Movie review: Lady Bird soars with its teenage perspective

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Saoirse Ronan delivers another captivating performance as the star of Lady Bird, an early favorite for awards season, written and directed by Greta Gerwig. Courtesy of A24 Saoirse Ronan delivers another captivating performance as the star of Lady Bird, an early favorite for awards season, written and directed by Greta Gerwig. Courtesy of A24

Having written and co-directed films in the past, Greta Gerwig makes her debut as sole writer-director with Lady Bird, easily one of the year’s best films. Funny, insightful and deeply personal, yet wholly relatable for anyone who’s ever lived through the difficulty of attempting to define oneself early in life, Lady Bird is the first must-see film of this year’s awards season.

Played by Saoirse Ronan, Lady Bird refers to the film’s main character—and while it’s not her legal name, she identifies with it more than her birthname, Christine. The relationship between Lady Bird and her mother, Marion (Laurie Metcalf), is a difficult one; Marion works extremely hard to provide a life for her daughter, which is admirable, yet constantly smothers her child in passive-aggressive criticism and intrusive demands.

Lady Bird
R, 93 minutes
Regal Stonefield 14 and IMAX and Violet Crown Cinema

When we meet Lady Bird, she is a senior in high school, a time in everyone’s life where you are trapped between two worlds. Do you go to college near home or as far away as possible? Do you use the opportunity of leaving home to reject your old identity in favor of a new one? That is Lady Bird’s struggle, only she seems to experience it in fast-motion and slightly earlier than everyone else. She begins the school year by spending all of her free time with her best friend, Julie (Beanie Feldstein), and practicing for the school musical.

Lamenting that she grew up in Sacramento, Lady Bird waits for the day that she can experience the East Coast. To her, the former is boring and stifling, while the latter is dynamic and exciting. After years of anticipating her hard shift to a new life, she’s lost the ability to gain new interests and friends without breaking with the old ones. As she makes inroads with the popular kids, she spends less time with Julie. Her first boyfriend (Lucas Hedges) is a co-star in the play, and it all seems perfect, then she discovers him kissing a boy at the cast party; she is heartbroken for the lost relationship, but their friendship is eventually rekindled.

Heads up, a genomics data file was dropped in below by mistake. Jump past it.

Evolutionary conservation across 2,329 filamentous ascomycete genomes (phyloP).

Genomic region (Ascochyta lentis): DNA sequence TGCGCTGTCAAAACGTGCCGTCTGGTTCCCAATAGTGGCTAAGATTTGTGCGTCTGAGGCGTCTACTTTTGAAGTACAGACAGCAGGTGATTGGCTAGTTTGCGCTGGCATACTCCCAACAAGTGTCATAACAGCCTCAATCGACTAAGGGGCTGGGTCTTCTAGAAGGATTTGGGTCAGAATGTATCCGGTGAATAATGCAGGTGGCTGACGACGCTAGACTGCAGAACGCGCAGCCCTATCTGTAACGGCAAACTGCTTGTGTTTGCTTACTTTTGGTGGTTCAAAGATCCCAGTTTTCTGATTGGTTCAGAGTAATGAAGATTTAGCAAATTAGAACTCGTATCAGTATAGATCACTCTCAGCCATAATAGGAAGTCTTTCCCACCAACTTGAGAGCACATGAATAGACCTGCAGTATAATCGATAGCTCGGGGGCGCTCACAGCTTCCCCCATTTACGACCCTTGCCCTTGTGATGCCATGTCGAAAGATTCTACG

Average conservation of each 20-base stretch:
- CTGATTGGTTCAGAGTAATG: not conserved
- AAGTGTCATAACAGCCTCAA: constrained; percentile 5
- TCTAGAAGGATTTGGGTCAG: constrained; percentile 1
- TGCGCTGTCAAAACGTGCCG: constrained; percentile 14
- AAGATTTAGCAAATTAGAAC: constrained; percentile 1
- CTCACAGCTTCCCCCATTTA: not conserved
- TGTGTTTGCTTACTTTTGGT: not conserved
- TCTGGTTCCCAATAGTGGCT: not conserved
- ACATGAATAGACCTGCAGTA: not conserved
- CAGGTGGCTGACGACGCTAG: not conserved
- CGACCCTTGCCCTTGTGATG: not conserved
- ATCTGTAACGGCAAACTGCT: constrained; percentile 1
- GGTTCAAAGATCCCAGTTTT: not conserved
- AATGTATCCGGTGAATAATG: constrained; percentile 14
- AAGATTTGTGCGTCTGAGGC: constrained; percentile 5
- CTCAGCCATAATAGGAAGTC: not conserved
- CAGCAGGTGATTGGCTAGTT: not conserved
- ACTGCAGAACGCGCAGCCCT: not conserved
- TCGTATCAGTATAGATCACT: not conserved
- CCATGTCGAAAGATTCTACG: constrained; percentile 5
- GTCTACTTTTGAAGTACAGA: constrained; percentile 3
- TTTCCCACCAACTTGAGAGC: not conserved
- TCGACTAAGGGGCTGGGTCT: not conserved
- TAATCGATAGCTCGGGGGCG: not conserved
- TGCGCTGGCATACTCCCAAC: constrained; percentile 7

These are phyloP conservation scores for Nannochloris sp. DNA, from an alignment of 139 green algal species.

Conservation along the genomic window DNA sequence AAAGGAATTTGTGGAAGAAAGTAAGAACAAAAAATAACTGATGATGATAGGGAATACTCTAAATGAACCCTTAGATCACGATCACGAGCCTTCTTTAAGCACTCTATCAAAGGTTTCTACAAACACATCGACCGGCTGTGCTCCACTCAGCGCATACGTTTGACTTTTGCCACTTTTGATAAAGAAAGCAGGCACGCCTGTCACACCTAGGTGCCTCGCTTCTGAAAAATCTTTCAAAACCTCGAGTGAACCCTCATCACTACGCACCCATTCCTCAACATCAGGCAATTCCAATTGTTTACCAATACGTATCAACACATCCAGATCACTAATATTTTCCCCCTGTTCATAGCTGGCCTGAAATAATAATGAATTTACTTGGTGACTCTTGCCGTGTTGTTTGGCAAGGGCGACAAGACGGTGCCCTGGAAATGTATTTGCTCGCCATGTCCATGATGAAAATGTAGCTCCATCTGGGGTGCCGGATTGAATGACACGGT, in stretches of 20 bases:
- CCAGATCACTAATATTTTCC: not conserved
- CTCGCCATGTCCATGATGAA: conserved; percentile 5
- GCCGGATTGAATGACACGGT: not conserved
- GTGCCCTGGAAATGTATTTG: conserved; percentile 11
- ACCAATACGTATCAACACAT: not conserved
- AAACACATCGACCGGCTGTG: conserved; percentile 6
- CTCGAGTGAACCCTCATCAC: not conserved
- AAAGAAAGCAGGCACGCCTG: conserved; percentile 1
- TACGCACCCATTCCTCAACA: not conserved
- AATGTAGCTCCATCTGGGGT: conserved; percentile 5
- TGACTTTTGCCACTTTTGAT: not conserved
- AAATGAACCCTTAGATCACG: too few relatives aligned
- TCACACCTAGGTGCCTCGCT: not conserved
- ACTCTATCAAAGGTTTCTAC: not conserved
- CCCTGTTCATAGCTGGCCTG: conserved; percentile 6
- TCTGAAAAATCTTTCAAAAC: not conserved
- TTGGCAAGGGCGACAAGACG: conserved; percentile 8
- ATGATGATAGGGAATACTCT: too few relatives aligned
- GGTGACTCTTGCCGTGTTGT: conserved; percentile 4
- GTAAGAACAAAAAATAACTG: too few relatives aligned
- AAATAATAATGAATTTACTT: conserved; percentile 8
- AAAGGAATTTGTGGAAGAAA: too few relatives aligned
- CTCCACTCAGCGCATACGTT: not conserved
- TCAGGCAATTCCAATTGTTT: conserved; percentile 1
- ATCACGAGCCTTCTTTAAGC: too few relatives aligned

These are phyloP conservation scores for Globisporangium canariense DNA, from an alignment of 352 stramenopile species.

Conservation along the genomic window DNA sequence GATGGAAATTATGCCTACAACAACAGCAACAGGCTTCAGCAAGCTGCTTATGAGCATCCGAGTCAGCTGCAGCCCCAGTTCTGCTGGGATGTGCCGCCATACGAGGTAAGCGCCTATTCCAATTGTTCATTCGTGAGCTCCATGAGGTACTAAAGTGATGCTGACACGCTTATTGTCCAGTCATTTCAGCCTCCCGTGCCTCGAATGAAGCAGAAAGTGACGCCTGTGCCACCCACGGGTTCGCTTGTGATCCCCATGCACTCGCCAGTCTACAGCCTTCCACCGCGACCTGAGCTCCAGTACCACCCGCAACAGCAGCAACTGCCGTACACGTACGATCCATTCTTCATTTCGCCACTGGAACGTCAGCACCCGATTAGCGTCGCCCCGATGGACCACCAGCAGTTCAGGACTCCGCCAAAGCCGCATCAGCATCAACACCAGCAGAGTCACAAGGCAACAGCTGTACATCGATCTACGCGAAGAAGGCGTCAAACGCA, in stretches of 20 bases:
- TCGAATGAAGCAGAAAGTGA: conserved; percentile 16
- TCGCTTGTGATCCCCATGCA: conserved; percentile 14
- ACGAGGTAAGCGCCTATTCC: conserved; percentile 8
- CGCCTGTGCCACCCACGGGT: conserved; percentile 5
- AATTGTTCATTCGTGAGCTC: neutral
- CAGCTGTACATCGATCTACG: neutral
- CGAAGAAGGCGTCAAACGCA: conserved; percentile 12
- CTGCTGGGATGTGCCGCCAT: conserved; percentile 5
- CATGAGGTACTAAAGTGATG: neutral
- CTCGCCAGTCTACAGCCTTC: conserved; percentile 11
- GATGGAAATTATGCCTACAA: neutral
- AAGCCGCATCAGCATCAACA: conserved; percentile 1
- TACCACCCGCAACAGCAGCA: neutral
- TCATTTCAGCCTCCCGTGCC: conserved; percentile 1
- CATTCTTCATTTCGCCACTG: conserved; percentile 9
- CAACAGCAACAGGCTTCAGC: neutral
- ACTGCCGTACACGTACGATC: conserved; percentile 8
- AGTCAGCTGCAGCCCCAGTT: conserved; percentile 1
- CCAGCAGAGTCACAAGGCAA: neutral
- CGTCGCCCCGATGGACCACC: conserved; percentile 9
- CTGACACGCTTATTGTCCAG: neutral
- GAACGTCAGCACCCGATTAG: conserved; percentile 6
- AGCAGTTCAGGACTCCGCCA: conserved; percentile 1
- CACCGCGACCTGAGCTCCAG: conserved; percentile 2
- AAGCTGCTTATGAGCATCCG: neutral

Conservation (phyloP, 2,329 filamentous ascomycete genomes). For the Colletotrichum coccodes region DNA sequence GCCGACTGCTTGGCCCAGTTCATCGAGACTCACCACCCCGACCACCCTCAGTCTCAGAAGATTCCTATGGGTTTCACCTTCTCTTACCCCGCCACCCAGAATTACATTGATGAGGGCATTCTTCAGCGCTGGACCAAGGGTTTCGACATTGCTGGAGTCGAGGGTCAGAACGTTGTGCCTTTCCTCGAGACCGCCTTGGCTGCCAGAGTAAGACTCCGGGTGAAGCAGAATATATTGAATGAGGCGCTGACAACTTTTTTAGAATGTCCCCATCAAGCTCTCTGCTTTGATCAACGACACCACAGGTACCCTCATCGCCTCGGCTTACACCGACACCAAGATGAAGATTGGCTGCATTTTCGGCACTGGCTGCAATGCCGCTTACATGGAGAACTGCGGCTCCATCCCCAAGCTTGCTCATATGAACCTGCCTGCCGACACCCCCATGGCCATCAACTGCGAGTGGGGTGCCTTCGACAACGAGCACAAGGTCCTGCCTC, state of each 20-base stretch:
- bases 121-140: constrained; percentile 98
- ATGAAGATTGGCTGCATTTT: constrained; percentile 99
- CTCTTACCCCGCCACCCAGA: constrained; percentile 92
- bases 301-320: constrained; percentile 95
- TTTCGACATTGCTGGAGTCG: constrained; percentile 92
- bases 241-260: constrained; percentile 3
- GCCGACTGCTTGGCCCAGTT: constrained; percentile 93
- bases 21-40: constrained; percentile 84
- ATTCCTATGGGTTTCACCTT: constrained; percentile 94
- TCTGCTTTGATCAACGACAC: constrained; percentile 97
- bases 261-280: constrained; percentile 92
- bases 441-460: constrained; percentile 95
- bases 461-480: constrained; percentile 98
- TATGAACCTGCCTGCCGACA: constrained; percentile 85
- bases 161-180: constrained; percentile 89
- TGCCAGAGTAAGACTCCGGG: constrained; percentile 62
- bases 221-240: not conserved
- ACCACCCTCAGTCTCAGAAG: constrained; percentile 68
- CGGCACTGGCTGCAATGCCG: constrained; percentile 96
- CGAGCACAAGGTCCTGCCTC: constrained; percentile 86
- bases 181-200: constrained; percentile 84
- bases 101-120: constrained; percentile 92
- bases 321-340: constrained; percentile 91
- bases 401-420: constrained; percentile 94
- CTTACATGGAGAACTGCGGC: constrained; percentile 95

Her next boyfriend is the exact opposite: a faux-insightful rich kid who smokes while conspicuously reading A People’s History of the United States. He both indulges his privilege and disparages it, as only the privileged can, but he has wild hair and a rebel’s charm that is primed for Lady Bird’s eyes at that moment.

Ronan (Brooklyn, The Grand Budapest Hotel) continues to astound with her seemingly effortless, layered performance, and Metcalf is terrific as Marion. Her dialogue is almost universally hostile, but as we become more familiar with her deeply ingrained feelings on recognition and hard work, we understand how she got here. The supporting cast is perfect, even those portraying caricatures, because let’s face it: When you’re 18 years old, sometimes you have to be a caricature of something you’re not to realize who you really are.

One extra dimension that takes Lady Bird from good to great is its understanding of how adults fit into this world. It’s always a risky endeavor for grown-ups to accurately capture authentic teenage behavior and mindsets. Gerwig’s authenticity in doing so comes from treating her characters as three-dimensional—it is also from setting the film in 2002 to 2003, when she was the same age as her characters. The representation of adult depression in Lady Bird is unique for a movie about high schoolers. Lady Bird’s father is the first who is explicitly referred to as depressed, but one by one you can see the signs in other grown-ups. This is no detour or extraneous side plot: Children form relationships and define themselves with one another, but they do so in the world their parents create. If Lady Bird’s father has chronic depression, she may not be aware of it, but she has been affected by it.

Gerwig has always been an exceptional storyteller, either as a performer or co-writer. With Lady Bird, she proves that this instinct extends to all aspects of the filmmaking process.


Playing this week

Alamo Drafthouse Cinema
377 Merchant Walk Sq., 326-5056

Coco, Justice League, Murder on the Orient Express, Thor: Ragnorok, Wonder

Regal Stonefield 14 and IMAX
The Shops at Stonefield, 244-3213

Coco, Justice League, Roman J. Israel, Esq., The Star, Wonder

Violet Crown Cinema
200 W. Main St., Downtown Mall, 529-3000

 Coco, Daddy’s Home 2, The Florida Project, Justice League, Loving Vincent, Murder on the Orient Express, National Gallery, The Square, Thor: Ragnorok, Wonder

 

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